Why Get a Zinc Roof?

Though not exactly new, metal roofing has enjoyed something of a rebirth in recent years. Many factors have gone into this growth in popularity, such as an increase in self-build houses where the owner wants a unique look, and a general trend toward more modern-looking architecture. Metal roofing is not just one option, of course. There are several different styles and materials that can be chosen from. One such choice of material is zinc, but what are the properties of zinc roofing, and what advantages would a zinc roof give you over something like copper, or steel?

Zinc is a corrosion-resistant metal that is easy to shape, more environmentally friendly than other metals, and does not rust. Given all of these properties, it is easy to see why this might be a popular roofing material. If you’d like to learn more about this remarkable metal, keep reading!

Metal Roofing

Many different methods have been used to create roofing throughout our history, from thatch to wooden shingles, from stone to terracotta tiles. In terms of residential buildings—which tend to be among the more affordable buildings in a society—tiles have been ruling the roost for a long time now. Metal roofing has seen plenty of use, of course, but there are far more houses than there are theatres in the world, and houses tend to sport tiled roofs.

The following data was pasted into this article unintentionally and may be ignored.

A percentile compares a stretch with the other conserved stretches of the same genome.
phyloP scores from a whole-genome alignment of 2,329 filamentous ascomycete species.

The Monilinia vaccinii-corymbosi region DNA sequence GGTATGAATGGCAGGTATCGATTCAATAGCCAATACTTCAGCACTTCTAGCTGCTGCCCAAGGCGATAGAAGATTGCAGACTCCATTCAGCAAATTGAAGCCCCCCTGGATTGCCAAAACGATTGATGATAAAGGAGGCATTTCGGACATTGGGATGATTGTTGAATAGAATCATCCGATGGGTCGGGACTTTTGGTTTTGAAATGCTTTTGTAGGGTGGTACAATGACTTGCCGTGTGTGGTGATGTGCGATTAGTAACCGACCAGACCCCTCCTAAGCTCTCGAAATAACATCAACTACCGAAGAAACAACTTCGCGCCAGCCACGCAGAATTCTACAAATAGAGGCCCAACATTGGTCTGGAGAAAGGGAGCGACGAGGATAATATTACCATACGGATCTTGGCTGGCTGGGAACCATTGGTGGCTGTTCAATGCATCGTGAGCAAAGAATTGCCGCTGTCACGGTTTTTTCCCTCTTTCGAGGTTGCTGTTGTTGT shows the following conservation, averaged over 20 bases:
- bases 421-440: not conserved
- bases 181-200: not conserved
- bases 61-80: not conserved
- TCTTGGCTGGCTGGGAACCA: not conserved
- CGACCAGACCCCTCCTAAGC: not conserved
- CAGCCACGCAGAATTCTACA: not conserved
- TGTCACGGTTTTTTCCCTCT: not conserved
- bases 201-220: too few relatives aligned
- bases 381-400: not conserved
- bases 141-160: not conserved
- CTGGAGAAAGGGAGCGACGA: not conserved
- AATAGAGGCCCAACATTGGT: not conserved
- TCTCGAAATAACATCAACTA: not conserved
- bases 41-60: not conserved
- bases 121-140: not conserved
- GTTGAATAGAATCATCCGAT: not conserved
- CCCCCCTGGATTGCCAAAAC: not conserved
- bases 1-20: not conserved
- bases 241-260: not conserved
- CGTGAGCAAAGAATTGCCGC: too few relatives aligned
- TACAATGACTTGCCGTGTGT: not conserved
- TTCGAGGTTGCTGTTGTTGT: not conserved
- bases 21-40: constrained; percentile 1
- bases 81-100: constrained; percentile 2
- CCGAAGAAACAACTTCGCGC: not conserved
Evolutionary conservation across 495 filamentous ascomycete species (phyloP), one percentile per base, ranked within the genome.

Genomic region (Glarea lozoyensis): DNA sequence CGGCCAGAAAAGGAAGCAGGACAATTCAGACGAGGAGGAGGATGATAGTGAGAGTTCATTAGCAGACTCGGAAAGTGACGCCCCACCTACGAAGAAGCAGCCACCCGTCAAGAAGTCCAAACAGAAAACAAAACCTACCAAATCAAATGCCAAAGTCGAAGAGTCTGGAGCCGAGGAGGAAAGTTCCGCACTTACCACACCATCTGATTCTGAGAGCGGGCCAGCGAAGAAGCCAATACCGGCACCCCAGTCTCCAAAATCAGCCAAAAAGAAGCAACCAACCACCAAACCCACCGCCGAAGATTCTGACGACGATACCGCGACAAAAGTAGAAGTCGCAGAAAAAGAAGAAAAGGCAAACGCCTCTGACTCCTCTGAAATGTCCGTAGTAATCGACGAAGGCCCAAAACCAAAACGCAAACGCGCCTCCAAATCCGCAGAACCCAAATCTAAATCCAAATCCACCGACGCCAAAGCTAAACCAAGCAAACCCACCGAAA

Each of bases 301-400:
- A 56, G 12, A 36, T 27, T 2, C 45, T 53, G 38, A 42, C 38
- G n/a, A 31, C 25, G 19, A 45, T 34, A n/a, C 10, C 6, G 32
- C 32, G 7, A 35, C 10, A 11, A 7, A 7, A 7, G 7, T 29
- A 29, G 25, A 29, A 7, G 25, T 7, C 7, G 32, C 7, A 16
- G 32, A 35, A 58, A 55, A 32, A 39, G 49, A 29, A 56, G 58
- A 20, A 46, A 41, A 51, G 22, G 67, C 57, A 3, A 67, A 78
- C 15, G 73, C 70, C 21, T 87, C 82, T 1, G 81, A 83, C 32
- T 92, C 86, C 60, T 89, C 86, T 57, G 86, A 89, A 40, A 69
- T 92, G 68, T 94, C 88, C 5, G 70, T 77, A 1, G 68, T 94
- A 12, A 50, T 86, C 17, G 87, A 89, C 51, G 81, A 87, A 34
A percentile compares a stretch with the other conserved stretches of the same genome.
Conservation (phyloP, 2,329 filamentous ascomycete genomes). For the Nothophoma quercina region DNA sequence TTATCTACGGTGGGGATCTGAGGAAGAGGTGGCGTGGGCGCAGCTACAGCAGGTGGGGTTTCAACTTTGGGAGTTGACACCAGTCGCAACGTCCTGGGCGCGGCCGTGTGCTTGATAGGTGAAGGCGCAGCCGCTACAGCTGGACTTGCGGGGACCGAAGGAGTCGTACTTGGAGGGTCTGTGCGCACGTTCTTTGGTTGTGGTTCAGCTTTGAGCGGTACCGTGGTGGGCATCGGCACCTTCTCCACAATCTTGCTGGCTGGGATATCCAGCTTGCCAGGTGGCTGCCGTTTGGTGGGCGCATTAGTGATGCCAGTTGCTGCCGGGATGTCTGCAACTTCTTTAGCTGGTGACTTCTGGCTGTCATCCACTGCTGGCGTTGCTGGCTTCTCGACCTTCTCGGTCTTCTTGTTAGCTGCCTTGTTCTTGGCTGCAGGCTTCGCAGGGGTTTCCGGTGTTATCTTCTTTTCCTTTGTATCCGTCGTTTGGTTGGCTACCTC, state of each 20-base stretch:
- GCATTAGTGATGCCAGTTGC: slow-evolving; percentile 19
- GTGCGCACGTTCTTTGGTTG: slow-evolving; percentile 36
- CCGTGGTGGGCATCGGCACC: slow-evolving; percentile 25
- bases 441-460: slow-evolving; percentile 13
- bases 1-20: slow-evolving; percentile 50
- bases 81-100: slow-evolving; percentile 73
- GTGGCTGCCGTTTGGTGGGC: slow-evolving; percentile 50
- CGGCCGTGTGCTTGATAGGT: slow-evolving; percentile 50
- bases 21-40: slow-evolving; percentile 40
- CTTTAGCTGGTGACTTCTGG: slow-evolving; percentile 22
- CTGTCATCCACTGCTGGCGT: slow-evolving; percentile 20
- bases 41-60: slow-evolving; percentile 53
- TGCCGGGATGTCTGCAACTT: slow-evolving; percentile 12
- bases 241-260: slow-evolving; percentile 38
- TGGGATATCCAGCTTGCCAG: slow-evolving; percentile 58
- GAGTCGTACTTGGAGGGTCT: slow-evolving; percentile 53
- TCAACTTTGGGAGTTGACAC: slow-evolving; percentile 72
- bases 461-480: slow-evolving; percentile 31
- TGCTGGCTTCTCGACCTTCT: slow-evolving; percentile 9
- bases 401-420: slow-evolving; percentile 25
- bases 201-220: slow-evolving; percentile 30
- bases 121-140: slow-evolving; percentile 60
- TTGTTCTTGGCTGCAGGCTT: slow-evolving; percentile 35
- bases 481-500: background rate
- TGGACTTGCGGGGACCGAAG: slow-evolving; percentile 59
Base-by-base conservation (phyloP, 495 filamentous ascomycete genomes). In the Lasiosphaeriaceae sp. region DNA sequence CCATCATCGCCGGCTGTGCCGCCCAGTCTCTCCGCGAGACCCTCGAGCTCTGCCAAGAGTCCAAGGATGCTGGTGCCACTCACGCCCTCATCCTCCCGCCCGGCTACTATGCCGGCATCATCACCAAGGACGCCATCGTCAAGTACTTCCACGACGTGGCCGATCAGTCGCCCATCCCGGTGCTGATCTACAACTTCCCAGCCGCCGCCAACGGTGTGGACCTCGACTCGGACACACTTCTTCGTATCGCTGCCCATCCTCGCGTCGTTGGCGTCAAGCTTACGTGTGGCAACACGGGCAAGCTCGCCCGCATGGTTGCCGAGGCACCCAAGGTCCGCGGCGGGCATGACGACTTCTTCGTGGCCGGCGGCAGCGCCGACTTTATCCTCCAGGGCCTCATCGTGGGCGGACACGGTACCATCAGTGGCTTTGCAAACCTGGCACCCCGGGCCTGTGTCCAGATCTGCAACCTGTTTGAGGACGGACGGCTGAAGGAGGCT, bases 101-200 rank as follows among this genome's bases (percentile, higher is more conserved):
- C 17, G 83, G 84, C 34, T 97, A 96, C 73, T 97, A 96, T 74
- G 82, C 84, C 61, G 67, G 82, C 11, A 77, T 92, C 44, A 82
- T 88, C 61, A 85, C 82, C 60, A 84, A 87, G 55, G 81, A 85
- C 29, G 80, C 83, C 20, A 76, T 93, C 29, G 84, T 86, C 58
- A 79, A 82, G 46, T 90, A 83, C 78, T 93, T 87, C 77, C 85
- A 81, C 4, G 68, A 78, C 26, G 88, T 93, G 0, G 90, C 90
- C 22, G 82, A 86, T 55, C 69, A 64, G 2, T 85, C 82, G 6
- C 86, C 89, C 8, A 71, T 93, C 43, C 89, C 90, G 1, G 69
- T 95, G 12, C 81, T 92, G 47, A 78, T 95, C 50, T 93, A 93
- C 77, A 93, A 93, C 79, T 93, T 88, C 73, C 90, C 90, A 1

That has been slowly changing in recent times, with metal roofing become more and more favourable for roofing material, both on large, grand architectural projects and residential builds alike. There are several reasons why metal roofing is appealing to many—reasons we’ll dive into in more detail for zinc roofing specifically below—but it is worth noting that metal roofing solutions are available that mimic the appearance of the roof tiles. This is worthy of a mention because it illustrates the fact that the properties of metal roofing are so desirable that even people who prefer the aesthetics of a tiled roof can be swayed by the other properties of metal roofing.

The most common materials used for metal roofing are;

  • Copper
  • Aluminium
  • Zinc
  • Steel

Each of these metals has its own set of advantages and disadvantages when compared to the other metals, but they all share broadly the same advantages when compared to non-metal roofing. These advantages include being generally less expensive, more durable and, depending on the metal and how it is maintained, longer-lasting.

Metal roofing also allows for a more interesting and varied world of architectural possibilities than something like tiles or shingles. For example, the overlapping nature of tiles means that it is not feasible to install them on surfaces that are not flat. Metal roofing can be shaped to suit the profile of the roof, allowing for things like curved roofs.

But that’s enough of a primer on metal roofing, let’s take a look at zinc roofing specifically.

The Advantages of Zinc Roofing